Here is a proposal for getting around the problem. I'm going to mandate that all INI files have a [resource] section. Within that section, each external resource will have its own subsection. Configman will create this resource section automatically when it reads the resource requirements from the loaded application components.
[resources] [[hbase]] storage_class=socorro.external.hb.crashstorage.HBaseCrashStorage host=localhost port=9090 [[rabbitmq]] queue_class=socorro.external.rabbitmq.new_crash_source host=rabbitmqHost user=rabbitmqUser password=rabbitmqPassword [source] # storage_class -> resources.hbase.storage_class # storage_class= # host -> resources.hbase. host # host= # port -> resources.hbase. port # port= [destination] # storage_class -> resources.hbase.storage_class # storage_class= # host -> resources.hbase. host # host= # port -> resources.hbase. port # port= [queue] # storage_class -> resources.rabbitmq.storage_class # queue_class= # host -> resources.rabbitmq. host # host= # user -> resources.rabbitmq. user # user= # password -> resources.rabbitmq.password # password=
For example, the application, when it wants its configuration value for the source storage_class, will reference the configuration object normally: config.source.storage_class. Behind the scenes, Configman knows that this configuration parameter is linked to the resource section. Configman will return the value from the resource section to the application.
In the case where a particular service needs a different value than the one defined in the resource section, it may be overridden in its original location by uncommenting it and providing an alternative value:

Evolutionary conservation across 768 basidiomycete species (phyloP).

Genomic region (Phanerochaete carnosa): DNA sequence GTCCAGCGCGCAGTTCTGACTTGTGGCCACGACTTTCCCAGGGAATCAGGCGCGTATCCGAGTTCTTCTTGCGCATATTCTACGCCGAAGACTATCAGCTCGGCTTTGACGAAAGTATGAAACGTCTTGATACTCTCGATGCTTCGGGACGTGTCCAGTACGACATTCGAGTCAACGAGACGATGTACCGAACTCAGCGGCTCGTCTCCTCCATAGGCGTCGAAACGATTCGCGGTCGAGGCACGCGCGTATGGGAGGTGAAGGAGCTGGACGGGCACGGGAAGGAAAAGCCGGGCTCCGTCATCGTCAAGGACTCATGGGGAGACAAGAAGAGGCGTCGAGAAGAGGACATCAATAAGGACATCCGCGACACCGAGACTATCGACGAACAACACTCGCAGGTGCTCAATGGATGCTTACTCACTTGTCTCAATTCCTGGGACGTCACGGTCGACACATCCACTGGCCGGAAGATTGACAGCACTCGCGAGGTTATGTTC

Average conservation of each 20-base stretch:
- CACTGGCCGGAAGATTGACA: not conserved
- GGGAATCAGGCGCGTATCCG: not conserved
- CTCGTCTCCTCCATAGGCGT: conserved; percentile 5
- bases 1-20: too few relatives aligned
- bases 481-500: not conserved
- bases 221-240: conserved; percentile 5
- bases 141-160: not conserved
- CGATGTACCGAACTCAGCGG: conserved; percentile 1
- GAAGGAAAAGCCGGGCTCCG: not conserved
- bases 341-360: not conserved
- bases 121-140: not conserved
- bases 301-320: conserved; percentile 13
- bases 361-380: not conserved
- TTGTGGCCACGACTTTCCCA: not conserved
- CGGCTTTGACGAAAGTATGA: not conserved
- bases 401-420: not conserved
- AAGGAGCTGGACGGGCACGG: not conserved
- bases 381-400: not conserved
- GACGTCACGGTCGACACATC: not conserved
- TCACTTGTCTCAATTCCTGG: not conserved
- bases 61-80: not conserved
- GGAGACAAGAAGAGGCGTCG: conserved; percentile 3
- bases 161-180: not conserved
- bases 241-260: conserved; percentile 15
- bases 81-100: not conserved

[resources] [[hbase]] storage_class=socorro.external.hb.crashstorage.HBaseCrashStorage host=localhost port=9090 … [source] # host -> resources.hbase. host host=192.168.1.222
This new resource system does not preclude the use of +include files. If several applications were to need HBase configuration, a +include common_hbase.ini could be created and used inside the resource section:
[resources] [[hbase]] +include common_hbase.ini
The values read in from the +include file can be overridden in the original sections, just as in the previous example. However, because Configman employs ConfigObj for INI file processing, an override of a given value within the same section that has the +include is not allowed. This is a restriction imposed by ConfigObj.
How does this resolve the problem that we're having at Mozilla?
It consolidates the resources configs. Configuration for an app's external resources is done in one place at the top of the INI file for each app. We do not need to maintain the common_*.ini include files. The configuration files for development, staging, and production can be identical except for the resource connection details.
But now we have to repeat the resource connection information in the INI file for each app, isn't that less convenient?
We can choose to use +include files, but I discourage it. While we may be calling them 'common' files, in our production environment they aren't really common. The processors use a different HBase host than the middleware; the middleware uses a different user and host for Postgres than Crontabber; etc. Coding for exceptions to the common files is a complication.. It will be easier to maintain configuration on an app by app basis. It minimizes the number of configuration files and completely avoids +includes and their inevitable exceptions.